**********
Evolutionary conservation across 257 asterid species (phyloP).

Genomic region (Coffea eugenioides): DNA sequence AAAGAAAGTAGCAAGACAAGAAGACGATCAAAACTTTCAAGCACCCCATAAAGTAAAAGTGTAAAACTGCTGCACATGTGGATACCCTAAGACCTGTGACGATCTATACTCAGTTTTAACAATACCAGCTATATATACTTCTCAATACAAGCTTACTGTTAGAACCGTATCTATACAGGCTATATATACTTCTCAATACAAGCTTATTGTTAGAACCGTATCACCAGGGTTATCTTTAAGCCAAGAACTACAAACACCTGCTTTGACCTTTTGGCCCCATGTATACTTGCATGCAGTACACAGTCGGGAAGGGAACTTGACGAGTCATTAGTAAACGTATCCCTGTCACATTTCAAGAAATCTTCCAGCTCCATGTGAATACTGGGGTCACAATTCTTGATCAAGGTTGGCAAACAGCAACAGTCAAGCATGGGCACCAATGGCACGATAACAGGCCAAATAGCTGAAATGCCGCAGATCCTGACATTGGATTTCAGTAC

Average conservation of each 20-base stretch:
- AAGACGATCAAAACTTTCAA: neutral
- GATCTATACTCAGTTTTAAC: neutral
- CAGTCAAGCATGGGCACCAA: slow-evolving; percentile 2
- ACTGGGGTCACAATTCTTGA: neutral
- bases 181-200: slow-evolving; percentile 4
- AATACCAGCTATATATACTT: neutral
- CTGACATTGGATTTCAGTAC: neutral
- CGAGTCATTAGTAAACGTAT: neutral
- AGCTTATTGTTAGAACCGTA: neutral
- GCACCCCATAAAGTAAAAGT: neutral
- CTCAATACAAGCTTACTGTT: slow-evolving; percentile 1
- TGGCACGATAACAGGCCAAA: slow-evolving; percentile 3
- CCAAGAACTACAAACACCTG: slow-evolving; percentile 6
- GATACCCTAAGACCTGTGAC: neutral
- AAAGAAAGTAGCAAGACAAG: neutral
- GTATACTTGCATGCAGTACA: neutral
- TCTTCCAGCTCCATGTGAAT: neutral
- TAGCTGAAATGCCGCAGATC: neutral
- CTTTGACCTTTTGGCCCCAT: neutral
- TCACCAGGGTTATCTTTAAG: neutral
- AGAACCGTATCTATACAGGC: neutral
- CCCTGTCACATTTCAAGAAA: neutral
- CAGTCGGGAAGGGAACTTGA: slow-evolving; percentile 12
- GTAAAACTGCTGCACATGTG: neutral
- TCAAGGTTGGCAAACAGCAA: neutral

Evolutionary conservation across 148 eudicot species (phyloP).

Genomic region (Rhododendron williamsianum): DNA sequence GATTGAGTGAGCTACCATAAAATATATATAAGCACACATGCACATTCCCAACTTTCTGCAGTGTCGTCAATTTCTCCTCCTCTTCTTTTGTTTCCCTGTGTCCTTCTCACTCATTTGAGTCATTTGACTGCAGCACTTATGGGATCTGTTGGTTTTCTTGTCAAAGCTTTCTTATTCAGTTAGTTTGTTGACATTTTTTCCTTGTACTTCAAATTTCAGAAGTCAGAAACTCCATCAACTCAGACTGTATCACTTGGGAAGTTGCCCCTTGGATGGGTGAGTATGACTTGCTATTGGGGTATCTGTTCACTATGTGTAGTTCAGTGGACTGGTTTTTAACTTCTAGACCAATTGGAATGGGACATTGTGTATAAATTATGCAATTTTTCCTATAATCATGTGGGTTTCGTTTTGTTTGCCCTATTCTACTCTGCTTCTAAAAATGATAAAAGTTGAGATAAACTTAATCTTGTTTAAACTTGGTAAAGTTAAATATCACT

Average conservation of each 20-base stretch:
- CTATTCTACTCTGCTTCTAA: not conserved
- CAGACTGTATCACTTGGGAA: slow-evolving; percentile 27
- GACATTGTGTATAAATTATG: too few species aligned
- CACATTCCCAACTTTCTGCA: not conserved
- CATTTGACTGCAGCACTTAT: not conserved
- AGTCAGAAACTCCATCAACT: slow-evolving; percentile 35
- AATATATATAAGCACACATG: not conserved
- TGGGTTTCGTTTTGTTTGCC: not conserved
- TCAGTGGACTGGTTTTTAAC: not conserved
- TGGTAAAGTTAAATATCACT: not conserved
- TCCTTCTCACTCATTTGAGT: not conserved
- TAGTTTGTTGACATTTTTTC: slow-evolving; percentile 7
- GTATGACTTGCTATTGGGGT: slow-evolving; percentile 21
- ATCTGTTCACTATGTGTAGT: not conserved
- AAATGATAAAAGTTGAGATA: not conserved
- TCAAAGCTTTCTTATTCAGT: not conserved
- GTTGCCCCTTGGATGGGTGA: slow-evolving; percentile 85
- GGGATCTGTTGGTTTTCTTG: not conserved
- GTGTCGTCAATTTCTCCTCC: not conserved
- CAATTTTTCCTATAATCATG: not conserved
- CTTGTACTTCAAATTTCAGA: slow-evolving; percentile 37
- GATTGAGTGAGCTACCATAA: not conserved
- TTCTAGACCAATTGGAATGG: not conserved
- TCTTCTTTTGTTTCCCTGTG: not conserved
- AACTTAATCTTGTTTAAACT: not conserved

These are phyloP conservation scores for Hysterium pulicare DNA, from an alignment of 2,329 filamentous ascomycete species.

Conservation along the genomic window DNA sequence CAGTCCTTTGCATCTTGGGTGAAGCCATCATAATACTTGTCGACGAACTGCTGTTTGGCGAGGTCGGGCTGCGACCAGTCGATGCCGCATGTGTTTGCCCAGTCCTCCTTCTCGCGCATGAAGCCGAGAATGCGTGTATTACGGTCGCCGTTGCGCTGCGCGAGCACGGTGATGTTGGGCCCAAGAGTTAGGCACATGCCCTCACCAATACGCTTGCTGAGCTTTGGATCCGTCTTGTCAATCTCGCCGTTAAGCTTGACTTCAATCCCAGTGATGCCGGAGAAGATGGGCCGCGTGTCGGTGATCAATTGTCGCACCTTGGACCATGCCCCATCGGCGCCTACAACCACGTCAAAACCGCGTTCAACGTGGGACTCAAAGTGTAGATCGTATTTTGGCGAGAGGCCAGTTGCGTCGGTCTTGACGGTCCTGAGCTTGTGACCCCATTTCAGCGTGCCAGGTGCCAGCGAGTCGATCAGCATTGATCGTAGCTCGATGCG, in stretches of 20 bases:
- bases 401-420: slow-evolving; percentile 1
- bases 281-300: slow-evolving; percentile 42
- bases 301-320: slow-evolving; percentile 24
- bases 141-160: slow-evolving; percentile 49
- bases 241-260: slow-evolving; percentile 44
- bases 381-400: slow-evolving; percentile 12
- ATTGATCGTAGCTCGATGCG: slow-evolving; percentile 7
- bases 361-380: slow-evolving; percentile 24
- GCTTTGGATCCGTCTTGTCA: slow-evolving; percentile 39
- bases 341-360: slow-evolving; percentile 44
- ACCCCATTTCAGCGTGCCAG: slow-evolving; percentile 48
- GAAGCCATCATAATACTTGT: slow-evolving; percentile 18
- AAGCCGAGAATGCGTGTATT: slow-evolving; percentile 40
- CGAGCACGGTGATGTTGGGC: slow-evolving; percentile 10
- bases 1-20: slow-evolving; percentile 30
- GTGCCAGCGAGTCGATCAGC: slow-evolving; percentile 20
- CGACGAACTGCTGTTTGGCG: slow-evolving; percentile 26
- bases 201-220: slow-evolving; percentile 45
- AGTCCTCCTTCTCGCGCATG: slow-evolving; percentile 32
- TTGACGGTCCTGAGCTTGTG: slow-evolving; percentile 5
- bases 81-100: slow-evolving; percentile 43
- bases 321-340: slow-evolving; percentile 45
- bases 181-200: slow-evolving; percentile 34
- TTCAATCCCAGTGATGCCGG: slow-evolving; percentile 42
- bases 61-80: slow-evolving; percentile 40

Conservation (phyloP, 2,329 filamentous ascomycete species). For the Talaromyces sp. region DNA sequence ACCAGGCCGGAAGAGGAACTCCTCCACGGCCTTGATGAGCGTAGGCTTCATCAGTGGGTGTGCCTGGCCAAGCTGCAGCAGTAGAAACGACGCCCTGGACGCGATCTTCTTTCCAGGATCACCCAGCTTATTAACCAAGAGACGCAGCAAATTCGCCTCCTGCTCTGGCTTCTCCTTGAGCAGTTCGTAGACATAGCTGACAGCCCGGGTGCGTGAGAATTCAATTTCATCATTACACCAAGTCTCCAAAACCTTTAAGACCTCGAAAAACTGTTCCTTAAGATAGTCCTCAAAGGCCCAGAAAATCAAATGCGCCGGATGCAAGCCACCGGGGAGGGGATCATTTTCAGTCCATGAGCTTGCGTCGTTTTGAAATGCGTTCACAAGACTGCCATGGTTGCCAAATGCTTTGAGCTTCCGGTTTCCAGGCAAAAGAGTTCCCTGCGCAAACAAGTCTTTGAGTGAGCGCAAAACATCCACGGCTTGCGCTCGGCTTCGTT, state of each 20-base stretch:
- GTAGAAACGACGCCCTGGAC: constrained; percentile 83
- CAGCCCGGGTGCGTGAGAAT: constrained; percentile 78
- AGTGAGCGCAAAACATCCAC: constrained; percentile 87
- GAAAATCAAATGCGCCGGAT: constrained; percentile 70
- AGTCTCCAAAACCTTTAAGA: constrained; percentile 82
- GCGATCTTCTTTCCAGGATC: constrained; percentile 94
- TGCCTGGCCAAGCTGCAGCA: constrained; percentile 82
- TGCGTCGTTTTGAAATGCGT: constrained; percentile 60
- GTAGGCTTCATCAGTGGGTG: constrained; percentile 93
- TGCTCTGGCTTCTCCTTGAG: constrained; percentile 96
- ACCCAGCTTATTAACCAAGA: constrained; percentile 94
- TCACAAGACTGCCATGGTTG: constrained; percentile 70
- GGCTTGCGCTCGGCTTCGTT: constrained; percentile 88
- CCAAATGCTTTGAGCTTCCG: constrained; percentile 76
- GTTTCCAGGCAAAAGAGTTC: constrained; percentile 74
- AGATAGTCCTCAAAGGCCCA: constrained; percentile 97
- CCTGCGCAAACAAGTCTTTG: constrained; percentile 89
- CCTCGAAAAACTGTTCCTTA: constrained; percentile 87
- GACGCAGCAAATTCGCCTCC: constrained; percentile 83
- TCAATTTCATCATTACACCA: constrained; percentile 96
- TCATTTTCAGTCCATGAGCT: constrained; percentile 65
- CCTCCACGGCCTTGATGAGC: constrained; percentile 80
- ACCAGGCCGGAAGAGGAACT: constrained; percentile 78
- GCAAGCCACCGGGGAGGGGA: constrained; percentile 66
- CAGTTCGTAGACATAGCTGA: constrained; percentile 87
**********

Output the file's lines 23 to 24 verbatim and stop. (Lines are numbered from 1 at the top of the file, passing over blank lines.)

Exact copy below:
- TCACCAGGGTTATCTTTAAG: neutral
- AGAACCGTATCTATACAGGC: neutral